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'Data-led canvassing could be the change electoral registers need'

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Registering to vote is everyone’s first step on the road to exercising their democratic right, so it’s vital we make it as simple and efficient as possible.

Every year, electoral registration officers conduct what is known as the ‘annual canvass’ to keep electoral registers up to date.

Currently, they are legally required to send out a form to every house in their area confirming who is registered to vote at that address. If they do not get a response, they are required to send two further letters and to go out in person to each home to get the information.

This process is outdated, inefficient and expensive. This simply isn’t sustainable – major changes are needed to ensure we have an efficient way of keeping the registers up to date.

With the help of local authorities, the government has piloted four potential new methods of conducting the annual canvass.

In some areas, electoral administrators trialled the use of telephone and email to contact electors. Other pilot schemes used data such as council tax or housing benefit records to find out who is likely to have changed address in the past year, helping authorities target their canvass activity.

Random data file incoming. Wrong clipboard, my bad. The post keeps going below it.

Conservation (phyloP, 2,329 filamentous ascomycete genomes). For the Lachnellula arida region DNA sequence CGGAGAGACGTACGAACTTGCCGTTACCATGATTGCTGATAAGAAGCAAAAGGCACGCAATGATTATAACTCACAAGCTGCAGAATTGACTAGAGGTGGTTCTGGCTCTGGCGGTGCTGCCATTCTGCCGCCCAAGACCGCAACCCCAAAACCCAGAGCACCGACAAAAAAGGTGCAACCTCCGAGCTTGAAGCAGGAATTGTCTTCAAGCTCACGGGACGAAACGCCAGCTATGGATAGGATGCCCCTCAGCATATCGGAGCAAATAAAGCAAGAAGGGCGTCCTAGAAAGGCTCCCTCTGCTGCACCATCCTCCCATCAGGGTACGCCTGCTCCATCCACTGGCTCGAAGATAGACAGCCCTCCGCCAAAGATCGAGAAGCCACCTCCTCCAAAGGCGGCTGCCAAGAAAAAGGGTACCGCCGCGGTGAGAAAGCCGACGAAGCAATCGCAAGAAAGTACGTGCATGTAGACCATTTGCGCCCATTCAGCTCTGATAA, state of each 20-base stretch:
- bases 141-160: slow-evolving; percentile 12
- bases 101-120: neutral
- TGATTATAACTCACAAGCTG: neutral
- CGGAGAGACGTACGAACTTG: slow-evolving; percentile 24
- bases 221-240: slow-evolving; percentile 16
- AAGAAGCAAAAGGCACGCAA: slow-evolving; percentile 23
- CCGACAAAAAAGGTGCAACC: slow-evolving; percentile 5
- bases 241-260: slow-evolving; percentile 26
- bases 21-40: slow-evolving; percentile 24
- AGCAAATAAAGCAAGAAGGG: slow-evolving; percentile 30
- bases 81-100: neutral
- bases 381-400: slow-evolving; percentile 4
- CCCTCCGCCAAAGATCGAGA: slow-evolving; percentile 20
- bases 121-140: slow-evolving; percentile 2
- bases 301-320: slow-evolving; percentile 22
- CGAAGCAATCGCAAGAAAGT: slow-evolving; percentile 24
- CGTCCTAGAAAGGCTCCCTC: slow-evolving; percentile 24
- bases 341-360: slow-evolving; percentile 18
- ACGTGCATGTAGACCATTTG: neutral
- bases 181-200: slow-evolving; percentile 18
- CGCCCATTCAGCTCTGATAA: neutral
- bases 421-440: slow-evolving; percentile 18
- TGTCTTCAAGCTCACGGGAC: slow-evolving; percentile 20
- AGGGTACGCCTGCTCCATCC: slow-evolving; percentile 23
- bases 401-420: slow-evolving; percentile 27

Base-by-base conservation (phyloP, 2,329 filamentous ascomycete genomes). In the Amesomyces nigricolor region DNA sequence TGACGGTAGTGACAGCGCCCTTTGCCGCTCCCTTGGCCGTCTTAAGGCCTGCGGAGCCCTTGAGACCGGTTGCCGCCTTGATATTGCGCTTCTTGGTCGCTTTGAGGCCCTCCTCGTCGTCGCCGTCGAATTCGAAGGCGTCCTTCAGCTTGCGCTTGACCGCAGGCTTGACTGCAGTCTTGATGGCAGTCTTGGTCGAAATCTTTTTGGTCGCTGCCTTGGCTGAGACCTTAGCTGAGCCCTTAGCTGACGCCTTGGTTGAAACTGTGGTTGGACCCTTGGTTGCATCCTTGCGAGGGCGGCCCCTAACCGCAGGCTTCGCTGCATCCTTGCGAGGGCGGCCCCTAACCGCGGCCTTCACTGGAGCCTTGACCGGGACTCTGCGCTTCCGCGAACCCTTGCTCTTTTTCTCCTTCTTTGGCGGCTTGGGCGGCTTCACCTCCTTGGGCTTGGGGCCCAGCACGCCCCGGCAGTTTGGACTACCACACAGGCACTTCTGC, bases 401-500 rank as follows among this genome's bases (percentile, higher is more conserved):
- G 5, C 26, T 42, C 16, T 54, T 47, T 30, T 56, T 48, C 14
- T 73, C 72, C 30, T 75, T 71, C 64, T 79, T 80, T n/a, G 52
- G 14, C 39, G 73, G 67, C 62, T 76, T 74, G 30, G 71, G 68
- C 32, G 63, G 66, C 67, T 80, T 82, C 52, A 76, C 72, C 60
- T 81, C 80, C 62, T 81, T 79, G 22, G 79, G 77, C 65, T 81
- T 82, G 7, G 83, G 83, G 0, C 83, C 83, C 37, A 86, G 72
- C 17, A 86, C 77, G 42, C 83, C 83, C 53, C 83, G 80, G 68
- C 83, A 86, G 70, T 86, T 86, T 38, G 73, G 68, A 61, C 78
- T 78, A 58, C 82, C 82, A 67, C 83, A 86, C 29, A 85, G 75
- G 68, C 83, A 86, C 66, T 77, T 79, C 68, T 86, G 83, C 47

The Electoral Commission’s role is to carry out an evaluation of the pilots. In each case, we looked at how good the method was at capturing changes to the registers and how much it cost.

None of the methods trialled is ready to be implemented in place of the current canvass.

However, evidence gathered during the pilot shows that data-led canvassing has the potential to make the canvass process more efficient – though it still needs to be developed and refined. We have recommended that the government should develop this data-led approach.

We have suggested some changes that would make data-led canvassing more effective and practical, such as using national datasets alongside local ones. We have also highlighted the need for government to consider what support is needed to ensure electoral administrators have the skills to manage data effectively and securely.

We believe that these changes, properly implemented, would make it simpler, more efficient and cheaper to keep electoral registers up to date – ultimately helping more people exercise their democratic right.

In the longer term we still want to see more radical reforms to the system of electoral registration We will have more to say about what those changes might look like in the future.

Phil Thompson, head of research, The Electoral Commission. More information on the pilots and the commission’s recommendations is available here.

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